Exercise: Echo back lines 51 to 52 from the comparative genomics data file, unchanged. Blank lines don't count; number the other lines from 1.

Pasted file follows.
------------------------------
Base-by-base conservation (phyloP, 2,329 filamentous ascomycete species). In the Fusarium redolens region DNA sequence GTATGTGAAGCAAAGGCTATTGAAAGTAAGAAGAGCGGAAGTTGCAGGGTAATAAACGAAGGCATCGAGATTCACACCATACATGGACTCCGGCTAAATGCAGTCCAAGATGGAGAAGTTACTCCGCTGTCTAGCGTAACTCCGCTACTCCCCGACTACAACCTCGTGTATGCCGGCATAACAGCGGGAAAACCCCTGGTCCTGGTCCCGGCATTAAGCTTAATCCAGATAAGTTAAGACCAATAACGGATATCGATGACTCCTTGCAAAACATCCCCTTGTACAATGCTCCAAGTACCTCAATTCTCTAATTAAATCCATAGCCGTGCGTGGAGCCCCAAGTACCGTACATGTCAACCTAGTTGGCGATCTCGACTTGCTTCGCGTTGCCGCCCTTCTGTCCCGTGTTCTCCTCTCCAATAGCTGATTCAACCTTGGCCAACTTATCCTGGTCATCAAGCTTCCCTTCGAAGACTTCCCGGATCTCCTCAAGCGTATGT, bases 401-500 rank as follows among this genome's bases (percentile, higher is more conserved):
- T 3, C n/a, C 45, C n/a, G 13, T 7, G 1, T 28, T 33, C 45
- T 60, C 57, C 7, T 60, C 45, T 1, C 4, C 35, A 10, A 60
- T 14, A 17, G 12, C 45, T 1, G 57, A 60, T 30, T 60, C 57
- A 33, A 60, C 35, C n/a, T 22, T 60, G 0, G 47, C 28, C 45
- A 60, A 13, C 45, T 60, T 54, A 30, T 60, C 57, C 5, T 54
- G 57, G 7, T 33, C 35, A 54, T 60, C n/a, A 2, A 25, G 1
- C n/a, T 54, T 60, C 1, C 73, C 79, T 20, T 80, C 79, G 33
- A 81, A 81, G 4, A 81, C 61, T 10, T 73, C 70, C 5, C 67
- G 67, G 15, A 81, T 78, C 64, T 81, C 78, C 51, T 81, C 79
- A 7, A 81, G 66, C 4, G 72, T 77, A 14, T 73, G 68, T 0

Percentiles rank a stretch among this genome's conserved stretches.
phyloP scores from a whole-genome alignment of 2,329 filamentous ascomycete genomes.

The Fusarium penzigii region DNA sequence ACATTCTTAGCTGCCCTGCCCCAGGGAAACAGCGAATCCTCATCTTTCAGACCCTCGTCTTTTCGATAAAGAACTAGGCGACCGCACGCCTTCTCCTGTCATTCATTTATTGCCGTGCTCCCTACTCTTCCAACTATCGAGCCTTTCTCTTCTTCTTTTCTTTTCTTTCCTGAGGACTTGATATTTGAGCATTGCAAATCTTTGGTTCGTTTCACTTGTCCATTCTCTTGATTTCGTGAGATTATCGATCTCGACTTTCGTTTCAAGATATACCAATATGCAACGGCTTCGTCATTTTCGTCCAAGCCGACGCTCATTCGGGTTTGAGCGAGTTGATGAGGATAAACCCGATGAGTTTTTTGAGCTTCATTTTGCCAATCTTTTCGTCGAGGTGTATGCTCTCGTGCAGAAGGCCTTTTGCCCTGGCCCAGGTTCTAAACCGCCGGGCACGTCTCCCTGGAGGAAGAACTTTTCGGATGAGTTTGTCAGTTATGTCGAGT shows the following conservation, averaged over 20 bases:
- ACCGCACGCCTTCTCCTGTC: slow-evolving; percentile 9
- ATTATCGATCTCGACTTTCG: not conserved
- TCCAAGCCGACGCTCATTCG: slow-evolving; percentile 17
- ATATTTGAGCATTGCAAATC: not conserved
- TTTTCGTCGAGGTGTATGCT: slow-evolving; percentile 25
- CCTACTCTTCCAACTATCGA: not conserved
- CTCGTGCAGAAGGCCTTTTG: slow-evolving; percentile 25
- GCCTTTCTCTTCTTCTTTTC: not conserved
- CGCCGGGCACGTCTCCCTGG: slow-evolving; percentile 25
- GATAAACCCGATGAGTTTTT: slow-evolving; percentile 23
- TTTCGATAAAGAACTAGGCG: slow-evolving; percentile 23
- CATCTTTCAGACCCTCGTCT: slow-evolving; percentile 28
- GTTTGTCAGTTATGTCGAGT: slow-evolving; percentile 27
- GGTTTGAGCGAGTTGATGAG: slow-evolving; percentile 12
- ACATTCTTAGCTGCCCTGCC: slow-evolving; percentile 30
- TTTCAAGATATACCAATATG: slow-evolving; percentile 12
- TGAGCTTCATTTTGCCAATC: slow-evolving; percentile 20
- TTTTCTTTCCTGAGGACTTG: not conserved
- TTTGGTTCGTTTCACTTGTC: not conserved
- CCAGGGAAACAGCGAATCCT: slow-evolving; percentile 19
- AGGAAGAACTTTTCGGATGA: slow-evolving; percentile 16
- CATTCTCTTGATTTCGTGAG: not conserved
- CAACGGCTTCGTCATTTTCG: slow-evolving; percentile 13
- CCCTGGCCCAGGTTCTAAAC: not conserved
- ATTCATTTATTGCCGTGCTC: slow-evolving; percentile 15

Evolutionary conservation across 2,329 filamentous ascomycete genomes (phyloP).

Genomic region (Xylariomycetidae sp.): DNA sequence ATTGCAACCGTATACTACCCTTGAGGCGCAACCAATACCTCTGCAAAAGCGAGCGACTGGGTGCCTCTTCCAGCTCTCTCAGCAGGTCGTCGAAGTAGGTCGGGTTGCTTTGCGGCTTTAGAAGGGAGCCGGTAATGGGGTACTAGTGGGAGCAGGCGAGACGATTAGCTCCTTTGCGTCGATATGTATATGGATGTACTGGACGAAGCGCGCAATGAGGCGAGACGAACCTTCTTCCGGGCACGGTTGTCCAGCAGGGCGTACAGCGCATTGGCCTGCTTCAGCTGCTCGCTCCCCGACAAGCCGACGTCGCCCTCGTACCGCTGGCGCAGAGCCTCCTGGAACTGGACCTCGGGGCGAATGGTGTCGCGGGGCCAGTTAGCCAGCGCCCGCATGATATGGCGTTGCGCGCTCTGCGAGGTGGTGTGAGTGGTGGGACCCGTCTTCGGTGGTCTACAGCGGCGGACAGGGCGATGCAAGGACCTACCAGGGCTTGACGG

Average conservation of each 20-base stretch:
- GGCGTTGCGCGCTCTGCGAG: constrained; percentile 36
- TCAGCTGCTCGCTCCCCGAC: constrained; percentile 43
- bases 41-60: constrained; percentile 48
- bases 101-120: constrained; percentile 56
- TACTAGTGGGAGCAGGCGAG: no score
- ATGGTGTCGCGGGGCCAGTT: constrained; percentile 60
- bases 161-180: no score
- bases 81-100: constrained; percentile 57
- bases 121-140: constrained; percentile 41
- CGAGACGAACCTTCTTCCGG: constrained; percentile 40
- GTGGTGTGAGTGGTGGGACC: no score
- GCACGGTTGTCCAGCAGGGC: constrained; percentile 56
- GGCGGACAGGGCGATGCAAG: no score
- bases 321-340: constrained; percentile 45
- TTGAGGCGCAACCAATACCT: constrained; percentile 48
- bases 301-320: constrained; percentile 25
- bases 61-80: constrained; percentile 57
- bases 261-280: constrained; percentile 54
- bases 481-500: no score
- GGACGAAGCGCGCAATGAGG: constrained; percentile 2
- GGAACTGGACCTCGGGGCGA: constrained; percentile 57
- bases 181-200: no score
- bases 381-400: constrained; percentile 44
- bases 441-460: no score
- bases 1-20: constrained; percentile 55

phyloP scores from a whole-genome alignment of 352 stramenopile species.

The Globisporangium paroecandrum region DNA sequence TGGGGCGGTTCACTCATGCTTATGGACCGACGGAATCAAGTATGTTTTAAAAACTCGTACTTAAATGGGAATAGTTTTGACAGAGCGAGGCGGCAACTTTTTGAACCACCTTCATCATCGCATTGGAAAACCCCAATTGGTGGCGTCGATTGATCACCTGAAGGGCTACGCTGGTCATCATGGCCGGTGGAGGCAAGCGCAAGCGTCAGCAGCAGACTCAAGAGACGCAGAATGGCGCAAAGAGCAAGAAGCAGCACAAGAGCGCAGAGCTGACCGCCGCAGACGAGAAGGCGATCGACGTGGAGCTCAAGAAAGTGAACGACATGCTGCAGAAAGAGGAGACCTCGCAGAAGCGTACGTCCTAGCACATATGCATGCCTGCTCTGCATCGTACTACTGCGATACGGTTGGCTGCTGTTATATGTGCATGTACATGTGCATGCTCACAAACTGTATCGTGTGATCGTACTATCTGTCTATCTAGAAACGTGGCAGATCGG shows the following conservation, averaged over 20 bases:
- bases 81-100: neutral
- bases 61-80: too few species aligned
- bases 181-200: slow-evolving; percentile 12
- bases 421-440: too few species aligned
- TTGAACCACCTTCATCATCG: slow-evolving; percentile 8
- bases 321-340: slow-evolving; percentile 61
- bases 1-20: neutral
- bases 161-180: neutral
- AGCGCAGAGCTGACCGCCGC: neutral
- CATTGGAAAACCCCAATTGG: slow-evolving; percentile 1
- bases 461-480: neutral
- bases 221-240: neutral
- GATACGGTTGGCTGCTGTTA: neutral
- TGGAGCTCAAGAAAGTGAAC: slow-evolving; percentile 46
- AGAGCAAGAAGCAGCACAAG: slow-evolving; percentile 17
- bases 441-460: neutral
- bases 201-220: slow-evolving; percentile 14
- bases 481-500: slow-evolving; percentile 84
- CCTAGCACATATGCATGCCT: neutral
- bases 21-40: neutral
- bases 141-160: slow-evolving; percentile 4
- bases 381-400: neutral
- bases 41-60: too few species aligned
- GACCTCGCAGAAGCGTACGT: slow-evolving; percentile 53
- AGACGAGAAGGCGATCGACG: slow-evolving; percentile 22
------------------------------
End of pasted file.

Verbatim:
- bases 121-140: constrained; percentile 41
- CGAGACGAACCTTCTTCCGG: constrained; percentile 40